Given these issues in Decemebr 2014 SARID proposed to the Sisters of Charity Ottawa (SCO) to build a prototype structure which would be a non-wood, non-combustible, reinforced concrete structure, and which would be cheaper and comparatively more energy efficient. Further the building type would rely heavily on locally available building materials and would tap the largely unemployed and unskilled population as a labor resource . This in turn would create employment opportunities. Hence Lesotho would engage and mobilize its internal economy. The economic ramifications of adoption of Sarid's technology are huge as it would reduce Lesotho's dependence on imported fossil fuels and electricity for heating and cooling.

SARID firmly beieves that poor countries can only improve their economy, and provide their poor with adequate shelter, through self reliance, by utilizing indigenous resources, and by creating new cottage industries that provide innovative construction material, and by recycling waste whenever and wherever possible.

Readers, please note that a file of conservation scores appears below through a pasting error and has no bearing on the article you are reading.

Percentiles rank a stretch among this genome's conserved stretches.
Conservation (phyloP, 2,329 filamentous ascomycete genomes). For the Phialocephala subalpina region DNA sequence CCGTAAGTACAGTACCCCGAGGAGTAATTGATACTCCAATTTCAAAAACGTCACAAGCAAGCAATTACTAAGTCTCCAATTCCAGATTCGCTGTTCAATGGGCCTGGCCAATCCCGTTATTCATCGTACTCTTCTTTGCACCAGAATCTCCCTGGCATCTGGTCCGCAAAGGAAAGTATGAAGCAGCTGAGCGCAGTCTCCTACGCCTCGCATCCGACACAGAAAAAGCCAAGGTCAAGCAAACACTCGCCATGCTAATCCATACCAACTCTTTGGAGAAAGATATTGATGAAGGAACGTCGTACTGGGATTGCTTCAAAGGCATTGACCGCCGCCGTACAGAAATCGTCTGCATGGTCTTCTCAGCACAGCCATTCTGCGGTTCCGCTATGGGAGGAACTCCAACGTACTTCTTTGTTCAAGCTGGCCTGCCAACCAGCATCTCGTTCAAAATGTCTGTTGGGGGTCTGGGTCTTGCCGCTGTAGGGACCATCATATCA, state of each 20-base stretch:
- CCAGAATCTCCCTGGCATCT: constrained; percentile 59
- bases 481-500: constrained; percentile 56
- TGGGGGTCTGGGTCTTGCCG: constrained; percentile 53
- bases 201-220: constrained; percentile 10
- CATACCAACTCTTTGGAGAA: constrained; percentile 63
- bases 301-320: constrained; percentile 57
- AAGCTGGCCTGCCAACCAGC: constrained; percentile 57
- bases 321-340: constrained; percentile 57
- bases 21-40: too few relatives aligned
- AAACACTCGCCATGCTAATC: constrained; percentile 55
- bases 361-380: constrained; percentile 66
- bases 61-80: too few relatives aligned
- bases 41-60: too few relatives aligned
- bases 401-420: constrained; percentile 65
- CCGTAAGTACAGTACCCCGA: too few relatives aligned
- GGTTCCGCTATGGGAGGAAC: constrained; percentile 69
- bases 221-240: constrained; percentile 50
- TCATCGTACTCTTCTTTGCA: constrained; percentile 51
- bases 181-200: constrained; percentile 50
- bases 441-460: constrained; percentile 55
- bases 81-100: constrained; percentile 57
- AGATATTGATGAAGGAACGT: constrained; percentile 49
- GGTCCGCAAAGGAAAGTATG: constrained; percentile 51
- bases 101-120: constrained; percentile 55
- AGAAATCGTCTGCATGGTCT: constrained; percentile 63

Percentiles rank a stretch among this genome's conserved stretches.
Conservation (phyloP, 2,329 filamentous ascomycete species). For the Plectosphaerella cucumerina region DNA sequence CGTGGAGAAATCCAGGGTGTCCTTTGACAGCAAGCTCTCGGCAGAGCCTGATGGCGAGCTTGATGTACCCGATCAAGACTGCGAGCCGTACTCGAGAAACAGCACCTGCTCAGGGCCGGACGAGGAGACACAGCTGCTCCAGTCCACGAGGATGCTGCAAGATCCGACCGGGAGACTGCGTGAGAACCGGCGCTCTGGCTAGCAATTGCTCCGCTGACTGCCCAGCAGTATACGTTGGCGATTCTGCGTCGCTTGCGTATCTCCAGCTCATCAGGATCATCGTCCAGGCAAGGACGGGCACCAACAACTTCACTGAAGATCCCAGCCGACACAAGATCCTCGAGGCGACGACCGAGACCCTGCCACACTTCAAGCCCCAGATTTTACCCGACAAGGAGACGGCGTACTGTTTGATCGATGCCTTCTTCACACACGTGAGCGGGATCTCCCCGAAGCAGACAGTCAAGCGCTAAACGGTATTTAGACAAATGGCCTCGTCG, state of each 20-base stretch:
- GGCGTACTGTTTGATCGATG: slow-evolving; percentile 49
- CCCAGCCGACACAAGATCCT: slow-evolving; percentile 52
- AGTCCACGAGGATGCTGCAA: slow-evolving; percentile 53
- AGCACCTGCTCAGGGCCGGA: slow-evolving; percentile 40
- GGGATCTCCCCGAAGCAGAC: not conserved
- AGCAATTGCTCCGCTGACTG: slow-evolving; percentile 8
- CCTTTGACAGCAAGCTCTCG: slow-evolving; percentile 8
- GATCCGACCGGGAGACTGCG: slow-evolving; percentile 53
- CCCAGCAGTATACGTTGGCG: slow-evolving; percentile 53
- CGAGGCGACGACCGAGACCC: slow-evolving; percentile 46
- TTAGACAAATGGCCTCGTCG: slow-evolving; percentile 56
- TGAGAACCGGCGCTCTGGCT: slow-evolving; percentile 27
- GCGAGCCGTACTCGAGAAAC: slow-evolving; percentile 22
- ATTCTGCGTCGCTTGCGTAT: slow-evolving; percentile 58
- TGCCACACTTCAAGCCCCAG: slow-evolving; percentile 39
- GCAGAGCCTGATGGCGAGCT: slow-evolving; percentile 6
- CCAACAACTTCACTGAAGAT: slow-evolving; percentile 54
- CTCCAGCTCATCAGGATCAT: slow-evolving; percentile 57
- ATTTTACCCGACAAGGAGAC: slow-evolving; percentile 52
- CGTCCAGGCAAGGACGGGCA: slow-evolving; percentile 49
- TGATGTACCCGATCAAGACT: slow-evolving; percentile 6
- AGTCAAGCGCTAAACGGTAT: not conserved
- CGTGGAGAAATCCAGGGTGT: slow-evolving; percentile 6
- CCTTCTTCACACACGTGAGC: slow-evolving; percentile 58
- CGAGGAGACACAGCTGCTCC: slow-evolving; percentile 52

Imported solutions from western countries are very often not tailored to the needs of poor countries such as Lesotho, and are unaffordable. Western architects pretend to know how to build for poor countries but the fact is they don't and end up doing more damage than good. They make the countries dependent on imported goods and end up primarily benefiting the exporting economies and international banking institutions.

See video below for more images of the process and completed building.Volunteers working at the workshop

SARID has been for years building such structures in many countries and has been able to introduce a more affordable structure type ( see our website). It has been compromised only by a lack of resources, research and development (R&D) funds, skeptics, and much needed donor support.

The proposed building type for Lesotho represents a modest breakthrough not only for Lesotho or African countries but for many poor countries in the world. The process may need to be tweaked to adapt to the country where structures are being built - but essentially it will lower the construction cost of buildings regardless of its geographical location. This has been the case in Haiti, Pakistan and Bangladesh and in New Orleans. The process can be adapted for seismic as well as high wind and tornado zones.